Sri Lanka’s plan to go ‘all organic’ and end use of synthetic chemicals leaves staple tea industry in ‘complete disarray’

Print Friendly, PDF & Email
Credit: Tharaka Basnayaka/NurPhoto
Credit: Tharaka Basnayaka/NurPhoto

Sri Lanka’s drive to become the world’s first 100 percent organic food producer threatens its prized tea industry and has triggered fears of a wider crop disaster that could deal a further blow to the beleaguered economy.

President Gotabaya Rajapaksa banned chemical fertilisers this year to set off his organic race but tea plantation owners are predicting crops could fail as soon as October, with cinnamon, pepper and staples such as rice also facing trouble.

Master tea maker Herman Gunaratne, one of 46 experts picked by Rajapaksa to guide the organic revolution, fears the worst.

“The ban has drawn the tea industry into complete disarray,” Gunaratne said at his plantation in Ahangama, in rolling hills 160km (100 miles) south of Colombo.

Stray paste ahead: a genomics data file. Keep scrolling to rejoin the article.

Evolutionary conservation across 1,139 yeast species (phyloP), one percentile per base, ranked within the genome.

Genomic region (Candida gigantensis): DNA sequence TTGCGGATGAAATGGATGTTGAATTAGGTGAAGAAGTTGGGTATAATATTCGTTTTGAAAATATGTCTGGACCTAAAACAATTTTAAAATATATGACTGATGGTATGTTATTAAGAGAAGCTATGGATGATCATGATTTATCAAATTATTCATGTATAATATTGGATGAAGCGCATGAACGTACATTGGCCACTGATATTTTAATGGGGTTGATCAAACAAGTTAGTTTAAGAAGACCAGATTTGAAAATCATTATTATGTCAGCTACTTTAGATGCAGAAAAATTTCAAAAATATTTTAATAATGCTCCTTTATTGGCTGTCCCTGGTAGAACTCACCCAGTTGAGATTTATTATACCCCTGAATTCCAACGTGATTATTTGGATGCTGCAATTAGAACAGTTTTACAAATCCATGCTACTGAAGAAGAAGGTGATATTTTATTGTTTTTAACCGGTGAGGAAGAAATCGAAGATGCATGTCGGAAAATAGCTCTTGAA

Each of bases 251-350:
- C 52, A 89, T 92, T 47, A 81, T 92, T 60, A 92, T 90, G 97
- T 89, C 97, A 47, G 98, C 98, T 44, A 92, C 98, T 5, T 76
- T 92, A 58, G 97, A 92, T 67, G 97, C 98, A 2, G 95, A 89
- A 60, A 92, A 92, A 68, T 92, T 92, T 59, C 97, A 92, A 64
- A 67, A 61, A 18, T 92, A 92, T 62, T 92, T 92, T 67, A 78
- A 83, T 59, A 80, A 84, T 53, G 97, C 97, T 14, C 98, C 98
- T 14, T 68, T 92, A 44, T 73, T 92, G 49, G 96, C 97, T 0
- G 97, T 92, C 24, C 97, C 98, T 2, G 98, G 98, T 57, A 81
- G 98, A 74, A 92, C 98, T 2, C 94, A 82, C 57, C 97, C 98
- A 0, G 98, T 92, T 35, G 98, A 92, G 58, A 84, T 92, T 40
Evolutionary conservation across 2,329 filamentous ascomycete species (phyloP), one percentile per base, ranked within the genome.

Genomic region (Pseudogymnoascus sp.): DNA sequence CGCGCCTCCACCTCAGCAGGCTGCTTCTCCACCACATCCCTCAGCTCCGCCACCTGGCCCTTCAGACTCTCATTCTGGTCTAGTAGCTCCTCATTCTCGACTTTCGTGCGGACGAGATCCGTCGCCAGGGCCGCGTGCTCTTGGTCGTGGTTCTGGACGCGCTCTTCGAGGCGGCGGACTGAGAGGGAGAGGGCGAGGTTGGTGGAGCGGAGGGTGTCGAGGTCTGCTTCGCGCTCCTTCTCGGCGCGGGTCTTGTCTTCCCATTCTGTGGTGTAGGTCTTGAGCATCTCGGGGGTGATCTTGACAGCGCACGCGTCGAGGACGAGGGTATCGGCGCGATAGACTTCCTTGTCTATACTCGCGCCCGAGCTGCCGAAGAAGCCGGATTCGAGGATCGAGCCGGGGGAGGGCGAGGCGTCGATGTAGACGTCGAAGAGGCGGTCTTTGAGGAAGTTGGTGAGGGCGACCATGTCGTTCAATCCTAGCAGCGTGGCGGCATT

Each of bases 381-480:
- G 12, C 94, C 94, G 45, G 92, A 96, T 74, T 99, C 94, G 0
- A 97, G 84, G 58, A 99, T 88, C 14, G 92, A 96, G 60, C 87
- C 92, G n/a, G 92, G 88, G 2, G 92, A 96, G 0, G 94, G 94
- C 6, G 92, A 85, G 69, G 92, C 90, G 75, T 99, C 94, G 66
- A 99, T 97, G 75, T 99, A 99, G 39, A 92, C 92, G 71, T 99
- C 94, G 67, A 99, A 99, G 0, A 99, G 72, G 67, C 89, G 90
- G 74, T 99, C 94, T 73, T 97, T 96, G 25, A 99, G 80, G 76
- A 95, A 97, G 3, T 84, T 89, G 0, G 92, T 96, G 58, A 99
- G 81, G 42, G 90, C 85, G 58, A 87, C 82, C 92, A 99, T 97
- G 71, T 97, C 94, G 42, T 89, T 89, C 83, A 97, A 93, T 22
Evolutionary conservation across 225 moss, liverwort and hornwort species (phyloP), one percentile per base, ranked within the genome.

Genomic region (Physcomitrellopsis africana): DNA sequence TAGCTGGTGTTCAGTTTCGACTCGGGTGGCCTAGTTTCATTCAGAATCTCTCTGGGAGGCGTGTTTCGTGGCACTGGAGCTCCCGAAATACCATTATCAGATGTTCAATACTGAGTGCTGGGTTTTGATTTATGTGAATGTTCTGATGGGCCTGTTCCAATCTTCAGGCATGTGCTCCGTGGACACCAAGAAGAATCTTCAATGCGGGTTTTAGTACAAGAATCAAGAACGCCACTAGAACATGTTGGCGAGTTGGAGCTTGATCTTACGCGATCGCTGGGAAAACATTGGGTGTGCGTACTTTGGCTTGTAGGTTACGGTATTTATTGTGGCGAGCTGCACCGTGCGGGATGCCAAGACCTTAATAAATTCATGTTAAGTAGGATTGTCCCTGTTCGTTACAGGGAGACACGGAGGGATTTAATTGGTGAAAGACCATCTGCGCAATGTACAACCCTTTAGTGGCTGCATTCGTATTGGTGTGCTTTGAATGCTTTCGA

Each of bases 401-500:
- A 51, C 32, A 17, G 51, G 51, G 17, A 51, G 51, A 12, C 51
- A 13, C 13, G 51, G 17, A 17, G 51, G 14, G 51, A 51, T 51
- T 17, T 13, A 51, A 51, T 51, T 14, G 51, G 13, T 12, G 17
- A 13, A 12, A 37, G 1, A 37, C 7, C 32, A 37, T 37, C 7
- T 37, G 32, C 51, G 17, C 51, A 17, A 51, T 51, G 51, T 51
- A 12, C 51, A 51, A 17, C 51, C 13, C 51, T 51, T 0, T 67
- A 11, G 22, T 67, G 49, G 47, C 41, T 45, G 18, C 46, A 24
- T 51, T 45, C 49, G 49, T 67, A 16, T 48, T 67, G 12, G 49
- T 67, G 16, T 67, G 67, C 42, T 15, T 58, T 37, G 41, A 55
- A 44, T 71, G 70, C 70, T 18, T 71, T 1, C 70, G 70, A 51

“The consequences for the country are unimaginable.”

The 76-year-old, who grows one of the world’s most expensive teas, fears that Sri Lanka’s average annual crop of 300 million kg (660 million pounds) will be slashed by half unless the government changes course.

Follow the latest news and policy debates on agricultural biotech and biomedicine? Subscribe to our newsletter.

“If we go completely organic, we will lose 50 percent of the crop, (but) we are not going to get 50 percent higher prices,” Gunaratne said.

This is an excerpt. Read the original post here.

Related article:  Video: How will CRISPR and other forms of gene editing revolutionize our world?
Outbreak Featured
Infographic: Growing human embryos — How long should researchers watch human development play out in a dish?

Infographic: Growing human embryos — How long should researchers watch human development play out in a dish?

In May, the International Society for Stem Cell Research (ISSCR) released new guidelines that relaxed the 14-day rule, taking away ...
Are GMOs and pesticides threatening bees?

Are GMOs and pesticides threatening bees?

First introduced in 1995, neonicotinoids ...
glp menu logo outlined

Newsletter Subscription

* indicates required
Email Lists
glp menu logo outlined

Get news on human & agricultural genetics and biotechnology delivered to your inbox.